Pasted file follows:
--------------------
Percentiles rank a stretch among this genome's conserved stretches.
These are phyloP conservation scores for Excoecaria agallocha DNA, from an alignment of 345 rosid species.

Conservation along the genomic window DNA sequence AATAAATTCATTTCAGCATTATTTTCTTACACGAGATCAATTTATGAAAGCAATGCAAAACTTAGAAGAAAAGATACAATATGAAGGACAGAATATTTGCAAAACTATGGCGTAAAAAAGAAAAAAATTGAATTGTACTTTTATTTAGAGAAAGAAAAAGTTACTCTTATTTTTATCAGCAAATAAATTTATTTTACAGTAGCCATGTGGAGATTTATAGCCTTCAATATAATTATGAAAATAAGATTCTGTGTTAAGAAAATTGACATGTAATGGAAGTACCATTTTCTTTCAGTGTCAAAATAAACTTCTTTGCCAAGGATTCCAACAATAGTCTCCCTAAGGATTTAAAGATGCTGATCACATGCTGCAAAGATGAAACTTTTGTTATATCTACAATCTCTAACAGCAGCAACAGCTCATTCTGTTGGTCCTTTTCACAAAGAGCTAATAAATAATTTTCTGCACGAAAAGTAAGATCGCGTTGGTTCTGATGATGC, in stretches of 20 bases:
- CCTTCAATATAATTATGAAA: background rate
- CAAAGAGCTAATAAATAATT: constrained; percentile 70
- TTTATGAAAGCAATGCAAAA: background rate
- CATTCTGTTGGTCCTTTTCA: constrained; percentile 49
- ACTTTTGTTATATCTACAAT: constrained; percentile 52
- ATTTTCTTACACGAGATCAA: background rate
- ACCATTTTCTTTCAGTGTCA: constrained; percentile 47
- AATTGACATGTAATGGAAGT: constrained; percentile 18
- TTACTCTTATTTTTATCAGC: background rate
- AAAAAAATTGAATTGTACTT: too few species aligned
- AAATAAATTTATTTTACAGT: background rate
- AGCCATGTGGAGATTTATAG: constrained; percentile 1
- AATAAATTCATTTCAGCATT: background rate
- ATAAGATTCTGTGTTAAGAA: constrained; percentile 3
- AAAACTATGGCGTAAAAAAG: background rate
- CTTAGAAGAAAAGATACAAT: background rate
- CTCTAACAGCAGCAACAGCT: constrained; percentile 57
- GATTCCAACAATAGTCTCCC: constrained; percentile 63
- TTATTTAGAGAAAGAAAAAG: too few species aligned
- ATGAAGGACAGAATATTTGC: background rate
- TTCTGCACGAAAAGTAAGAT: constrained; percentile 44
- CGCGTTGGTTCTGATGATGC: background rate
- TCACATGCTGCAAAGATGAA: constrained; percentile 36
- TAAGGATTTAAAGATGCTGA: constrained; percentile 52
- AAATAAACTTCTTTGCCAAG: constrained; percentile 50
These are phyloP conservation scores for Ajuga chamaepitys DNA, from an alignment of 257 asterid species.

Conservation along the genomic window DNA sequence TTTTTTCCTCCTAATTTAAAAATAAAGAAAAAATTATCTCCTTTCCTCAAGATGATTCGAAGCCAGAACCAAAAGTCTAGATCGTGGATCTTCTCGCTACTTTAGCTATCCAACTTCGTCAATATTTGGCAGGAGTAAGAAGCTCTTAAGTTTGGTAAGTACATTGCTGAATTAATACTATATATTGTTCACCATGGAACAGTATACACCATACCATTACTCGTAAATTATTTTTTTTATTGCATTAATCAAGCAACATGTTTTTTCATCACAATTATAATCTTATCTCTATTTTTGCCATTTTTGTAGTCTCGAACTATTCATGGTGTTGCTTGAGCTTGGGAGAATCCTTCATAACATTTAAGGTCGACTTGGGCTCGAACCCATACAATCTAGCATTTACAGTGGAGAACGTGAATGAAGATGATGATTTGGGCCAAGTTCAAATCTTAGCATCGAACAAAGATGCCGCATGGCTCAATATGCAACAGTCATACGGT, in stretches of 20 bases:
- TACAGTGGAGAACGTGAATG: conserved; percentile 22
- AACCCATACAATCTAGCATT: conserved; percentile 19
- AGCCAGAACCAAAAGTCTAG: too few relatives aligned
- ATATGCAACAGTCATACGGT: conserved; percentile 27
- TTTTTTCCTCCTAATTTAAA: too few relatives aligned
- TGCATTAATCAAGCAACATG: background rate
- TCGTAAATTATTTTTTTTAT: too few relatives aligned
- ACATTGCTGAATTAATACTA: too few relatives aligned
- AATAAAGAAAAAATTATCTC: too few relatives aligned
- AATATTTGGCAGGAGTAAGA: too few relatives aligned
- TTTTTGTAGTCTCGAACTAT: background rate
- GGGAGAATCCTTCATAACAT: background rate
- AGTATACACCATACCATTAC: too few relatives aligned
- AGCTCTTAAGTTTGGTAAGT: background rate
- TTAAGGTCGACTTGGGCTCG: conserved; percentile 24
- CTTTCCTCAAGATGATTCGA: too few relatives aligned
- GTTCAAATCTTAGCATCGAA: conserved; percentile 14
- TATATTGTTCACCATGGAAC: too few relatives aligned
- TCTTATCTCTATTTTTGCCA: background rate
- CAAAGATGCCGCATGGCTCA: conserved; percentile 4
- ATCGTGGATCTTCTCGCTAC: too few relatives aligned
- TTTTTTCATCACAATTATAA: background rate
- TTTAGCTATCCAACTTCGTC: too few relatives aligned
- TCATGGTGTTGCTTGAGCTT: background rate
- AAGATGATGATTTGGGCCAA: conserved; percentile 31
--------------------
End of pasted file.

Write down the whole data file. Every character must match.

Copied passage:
Percentiles rank a stretch among this genome's conserved stretches.
These are phyloP conservation scores for Excoecaria agallocha DNA, from an alignment of 345 rosid species.

Conservation along the genomic window DNA sequence AATAAATTCATTTCAGCATTATTTTCTTACACGAGATCAATTTATGAAAGCAATGCAAAACTTAGAAGAAAAGATACAATATGAAGGACAGAATATTTGCAAAACTATGGCGTAAAAAAGAAAAAAATTGAATTGTACTTTTATTTAGAGAAAGAAAAAGTTACTCTTATTTTTATCAGCAAATAAATTTATTTTACAGTAGCCATGTGGAGATTTATAGCCTTCAATATAATTATGAAAATAAGATTCTGTGTTAAGAAAATTGACATGTAATGGAAGTACCATTTTCTTTCAGTGTCAAAATAAACTTCTTTGCCAAGGATTCCAACAATAGTCTCCCTAAGGATTTAAAGATGCTGATCACATGCTGCAAAGATGAAACTTTTGTTATATCTACAATCTCTAACAGCAGCAACAGCTCATTCTGTTGGTCCTTTTCACAAAGAGCTAATAAATAATTTTCTGCACGAAAAGTAAGATCGCGTTGGTTCTGATGATGC, in stretches of 20 bases:
- CCTTCAATATAATTATGAAA: background rate
- CAAAGAGCTAATAAATAATT: constrained; percentile 70
- TTTATGAAAGCAATGCAAAA: background rate
- CATTCTGTTGGTCCTTTTCA: constrained; percentile 49
- ACTTTTGTTATATCTACAAT: constrained; percentile 52
- ATTTTCTTACACGAGATCAA: background rate
- ACCATTTTCTTTCAGTGTCA: constrained; percentile 47
- AATTGACATGTAATGGAAGT: constrained; percentile 18
- TTACTCTTATTTTTATCAGC: background rate
- AAAAAAATTGAATTGTACTT: too few species aligned
- AAATAAATTTATTTTACAGT: background rate
- AGCCATGTGGAGATTTATAG: constrained; percentile 1
- AATAAATTCATTTCAGCATT: background rate
- ATAAGATTCTGTGTTAAGAA: constrained; percentile 3
- AAAACTATGGCGTAAAAAAG: background rate
- CTTAGAAGAAAAGATACAAT: background rate
- CTCTAACAGCAGCAACAGCT: constrained; percentile 57
- GATTCCAACAATAGTCTCCC: constrained; percentile 63
- TTATTTAGAGAAAGAAAAAG: too few species aligned
- ATGAAGGACAGAATATTTGC: background rate
- TTCTGCACGAAAAGTAAGAT: constrained; percentile 44
- CGCGTTGGTTCTGATGATGC: background rate
- TCACATGCTGCAAAGATGAA: constrained; percentile 36
- TAAGGATTTAAAGATGCTGA: constrained; percentile 52
- AAATAAACTTCTTTGCCAAG: constrained; percentile 50
These are phyloP conservation scores for Ajuga chamaepitys DNA, from an alignment of 257 asterid species.

Conservation along the genomic window DNA sequence TTTTTTCCTCCTAATTTAAAAATAAAGAAAAAATTATCTCCTTTCCTCAAGATGATTCGAAGCCAGAACCAAAAGTCTAGATCGTGGATCTTCTCGCTACTTTAGCTATCCAACTTCGTCAATATTTGGCAGGAGTAAGAAGCTCTTAAGTTTGGTAAGTACATTGCTGAATTAATACTATATATTGTTCACCATGGAACAGTATACACCATACCATTACTCGTAAATTATTTTTTTTATTGCATTAATCAAGCAACATGTTTTTTCATCACAATTATAATCTTATCTCTATTTTTGCCATTTTTGTAGTCTCGAACTATTCATGGTGTTGCTTGAGCTTGGGAGAATCCTTCATAACATTTAAGGTCGACTTGGGCTCGAACCCATACAATCTAGCATTTACAGTGGAGAACGTGAATGAAGATGATGATTTGGGCCAAGTTCAAATCTTAGCATCGAACAAAGATGCCGCATGGCTCAATATGCAACAGTCATACGGT, in stretches of 20 bases:
- TACAGTGGAGAACGTGAATG: conserved; percentile 22
- AACCCATACAATCTAGCATT: conserved; percentile 19
- AGCCAGAACCAAAAGTCTAG: too few relatives aligned
- ATATGCAACAGTCATACGGT: conserved; percentile 27
- TTTTTTCCTCCTAATTTAAA: too few relatives aligned
- TGCATTAATCAAGCAACATG: background rate
- TCGTAAATTATTTTTTTTAT: too few relatives aligned
- ACATTGCTGAATTAATACTA: too few relatives aligned
- AATAAAGAAAAAATTATCTC: too few relatives aligned
- AATATTTGGCAGGAGTAAGA: too few relatives aligned
- TTTTTGTAGTCTCGAACTAT: background rate
- GGGAGAATCCTTCATAACAT: background rate
- AGTATACACCATACCATTAC: too few relatives aligned
- AGCTCTTAAGTTTGGTAAGT: background rate
- TTAAGGTCGACTTGGGCTCG: conserved; percentile 24
- CTTTCCTCAAGATGATTCGA: too few relatives aligned
- GTTCAAATCTTAGCATCGAA: conserved; percentile 14
- TATATTGTTCACCATGGAAC: too few relatives aligned
- TCTTATCTCTATTTTTGCCA: background rate
- CAAAGATGCCGCATGGCTCA: conserved; percentile 4
- ATCGTGGATCTTCTCGCTAC: too few relatives aligned
- TTTTTTCATCACAATTATAA: background rate
- TTTAGCTATCCAACTTCGTC: too few relatives aligned
- TCATGGTGTTGCTTGAGCTT: background rate
- AAGATGATGATTTGGGCCAA: conserved; percentile 31